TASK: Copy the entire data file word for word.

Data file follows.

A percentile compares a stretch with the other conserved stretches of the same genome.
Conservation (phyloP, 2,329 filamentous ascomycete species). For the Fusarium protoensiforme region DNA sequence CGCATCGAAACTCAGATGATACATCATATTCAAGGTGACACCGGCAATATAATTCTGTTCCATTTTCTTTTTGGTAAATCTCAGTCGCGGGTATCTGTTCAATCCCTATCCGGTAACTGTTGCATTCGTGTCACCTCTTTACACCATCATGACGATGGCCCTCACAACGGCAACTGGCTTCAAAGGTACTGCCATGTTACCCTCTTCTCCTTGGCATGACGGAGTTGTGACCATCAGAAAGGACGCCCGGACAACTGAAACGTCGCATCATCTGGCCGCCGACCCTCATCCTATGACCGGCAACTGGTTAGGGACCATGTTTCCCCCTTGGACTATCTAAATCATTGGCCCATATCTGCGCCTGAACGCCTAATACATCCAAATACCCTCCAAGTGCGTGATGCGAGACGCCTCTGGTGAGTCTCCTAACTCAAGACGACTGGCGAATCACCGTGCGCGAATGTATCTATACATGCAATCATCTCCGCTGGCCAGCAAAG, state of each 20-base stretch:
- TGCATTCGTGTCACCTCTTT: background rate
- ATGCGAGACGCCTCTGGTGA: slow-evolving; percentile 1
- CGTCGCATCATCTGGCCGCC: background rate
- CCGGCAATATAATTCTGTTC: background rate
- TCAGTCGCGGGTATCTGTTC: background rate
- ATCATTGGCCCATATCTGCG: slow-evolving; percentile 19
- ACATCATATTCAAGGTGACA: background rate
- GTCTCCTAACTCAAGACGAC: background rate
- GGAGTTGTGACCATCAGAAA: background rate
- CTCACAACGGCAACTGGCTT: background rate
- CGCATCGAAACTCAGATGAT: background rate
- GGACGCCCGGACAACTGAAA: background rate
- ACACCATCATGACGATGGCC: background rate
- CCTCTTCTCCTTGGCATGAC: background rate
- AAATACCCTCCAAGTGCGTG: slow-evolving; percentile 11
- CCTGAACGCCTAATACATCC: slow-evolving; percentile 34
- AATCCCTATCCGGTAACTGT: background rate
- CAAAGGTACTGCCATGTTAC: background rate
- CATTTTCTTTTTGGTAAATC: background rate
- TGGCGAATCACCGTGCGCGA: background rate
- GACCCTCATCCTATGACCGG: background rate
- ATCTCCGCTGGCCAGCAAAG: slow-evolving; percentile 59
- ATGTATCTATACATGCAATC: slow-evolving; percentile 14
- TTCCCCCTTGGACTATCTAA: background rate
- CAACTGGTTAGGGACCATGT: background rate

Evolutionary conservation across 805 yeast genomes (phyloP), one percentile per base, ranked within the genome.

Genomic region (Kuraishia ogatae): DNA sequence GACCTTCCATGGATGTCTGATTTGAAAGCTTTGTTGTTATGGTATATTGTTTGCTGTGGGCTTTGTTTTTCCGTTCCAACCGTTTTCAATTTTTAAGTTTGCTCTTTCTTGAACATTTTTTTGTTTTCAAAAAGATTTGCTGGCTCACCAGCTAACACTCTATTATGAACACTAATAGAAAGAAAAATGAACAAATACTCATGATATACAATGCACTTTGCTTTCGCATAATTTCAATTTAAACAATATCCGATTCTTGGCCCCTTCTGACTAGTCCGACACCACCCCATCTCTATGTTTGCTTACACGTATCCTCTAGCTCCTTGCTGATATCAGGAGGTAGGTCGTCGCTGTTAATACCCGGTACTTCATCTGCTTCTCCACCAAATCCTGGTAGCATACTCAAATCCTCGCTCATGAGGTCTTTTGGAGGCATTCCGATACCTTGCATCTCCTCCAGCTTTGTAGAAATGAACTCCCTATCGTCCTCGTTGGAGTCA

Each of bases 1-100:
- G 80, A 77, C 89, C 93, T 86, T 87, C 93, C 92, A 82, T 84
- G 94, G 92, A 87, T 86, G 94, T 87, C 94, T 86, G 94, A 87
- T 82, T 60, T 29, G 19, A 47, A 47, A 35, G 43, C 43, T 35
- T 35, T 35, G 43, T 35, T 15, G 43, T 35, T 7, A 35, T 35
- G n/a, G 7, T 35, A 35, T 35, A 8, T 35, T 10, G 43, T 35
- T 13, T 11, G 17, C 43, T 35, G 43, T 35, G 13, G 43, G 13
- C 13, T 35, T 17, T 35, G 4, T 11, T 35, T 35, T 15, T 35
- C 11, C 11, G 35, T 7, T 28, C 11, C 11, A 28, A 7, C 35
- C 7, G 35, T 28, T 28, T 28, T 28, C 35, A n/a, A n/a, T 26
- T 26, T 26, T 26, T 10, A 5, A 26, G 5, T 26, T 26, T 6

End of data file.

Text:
A percentile compares a stretch with the other conserved stretches of the same genome.
Conservation (phyloP, 2,329 filamentous ascomycete species). For the Fusarium protoensiforme region DNA sequence CGCATCGAAACTCAGATGATACATCATATTCAAGGTGACACCGGCAATATAATTCTGTTCCATTTTCTTTTTGGTAAATCTCAGTCGCGGGTATCTGTTCAATCCCTATCCGGTAACTGTTGCATTCGTGTCACCTCTTTACACCATCATGACGATGGCCCTCACAACGGCAACTGGCTTCAAAGGTACTGCCATGTTACCCTCTTCTCCTTGGCATGACGGAGTTGTGACCATCAGAAAGGACGCCCGGACAACTGAAACGTCGCATCATCTGGCCGCCGACCCTCATCCTATGACCGGCAACTGGTTAGGGACCATGTTTCCCCCTTGGACTATCTAAATCATTGGCCCATATCTGCGCCTGAACGCCTAATACATCCAAATACCCTCCAAGTGCGTGATGCGAGACGCCTCTGGTGAGTCTCCTAACTCAAGACGACTGGCGAATCACCGTGCGCGAATGTATCTATACATGCAATCATCTCCGCTGGCCAGCAAAG, state of each 20-base stretch:
- TGCATTCGTGTCACCTCTTT: background rate
- ATGCGAGACGCCTCTGGTGA: slow-evolving; percentile 1
- CGTCGCATCATCTGGCCGCC: background rate
- CCGGCAATATAATTCTGTTC: background rate
- TCAGTCGCGGGTATCTGTTC: background rate
- ATCATTGGCCCATATCTGCG: slow-evolving; percentile 19
- ACATCATATTCAAGGTGACA: background rate
- GTCTCCTAACTCAAGACGAC: background rate
- GGAGTTGTGACCATCAGAAA: background rate
- CTCACAACGGCAACTGGCTT: background rate
- CGCATCGAAACTCAGATGAT: background rate
- GGACGCCCGGACAACTGAAA: background rate
- ACACCATCATGACGATGGCC: background rate
- CCTCTTCTCCTTGGCATGAC: background rate
- AAATACCCTCCAAGTGCGTG: slow-evolving; percentile 11
- CCTGAACGCCTAATACATCC: slow-evolving; percentile 34
- AATCCCTATCCGGTAACTGT: background rate
- CAAAGGTACTGCCATGTTAC: background rate
- CATTTTCTTTTTGGTAAATC: background rate
- TGGCGAATCACCGTGCGCGA: background rate
- GACCCTCATCCTATGACCGG: background rate
- ATCTCCGCTGGCCAGCAAAG: slow-evolving; percentile 59
- ATGTATCTATACATGCAATC: slow-evolving; percentile 14
- TTCCCCCTTGGACTATCTAA: background rate
- CAACTGGTTAGGGACCATGT: background rate

Evolutionary conservation across 805 yeast genomes (phyloP), one percentile per base, ranked within the genome.

Genomic region (Kuraishia ogatae): DNA sequence GACCTTCCATGGATGTCTGATTTGAAAGCTTTGTTGTTATGGTATATTGTTTGCTGTGGGCTTTGTTTTTCCGTTCCAACCGTTTTCAATTTTTAAGTTTGCTCTTTCTTGAACATTTTTTTGTTTTCAAAAAGATTTGCTGGCTCACCAGCTAACACTCTATTATGAACACTAATAGAAAGAAAAATGAACAAATACTCATGATATACAATGCACTTTGCTTTCGCATAATTTCAATTTAAACAATATCCGATTCTTGGCCCCTTCTGACTAGTCCGACACCACCCCATCTCTATGTTTGCTTACACGTATCCTCTAGCTCCTTGCTGATATCAGGAGGTAGGTCGTCGCTGTTAATACCCGGTACTTCATCTGCTTCTCCACCAAATCCTGGTAGCATACTCAAATCCTCGCTCATGAGGTCTTTTGGAGGCATTCCGATACCTTGCATCTCCTCCAGCTTTGTAGAAATGAACTCCCTATCGTCCTCGTTGGAGTCA

Each of bases 1-100:
- G 80, A 77, C 89, C 93, T 86, T 87, C 93, C 92, A 82, T 84
- G 94, G 92, A 87, T 86, G 94, T 87, C 94, T 86, G 94, A 87
- T 82, T 60, T 29, G 19, A 47, A 47, A 35, G 43, C 43, T 35
- T 35, T 35, G 43, T 35, T 15, G 43, T 35, T 7, A 35, T 35
- G n/a, G 7, T 35, A 35, T 35, A 8, T 35, T 10, G 43, T 35
- T 13, T 11, G 17, C 43, T 35, G 43, T 35, G 13, G 43, G 13
- C 13, T 35, T 17, T 35, G 4, T 11, T 35, T 35, T 15, T 35
- C 11, C 11, G 35, T 7, T 28, C 11, C 11, A 28, A 7, C 35
- C 7, G 35, T 28, T 28, T 28, T 28, C 35, A n/a, A n/a, T 26
- T 26, T 26, T 26, T 10, A 5, A 26, G 5, T 26, T 26, T 6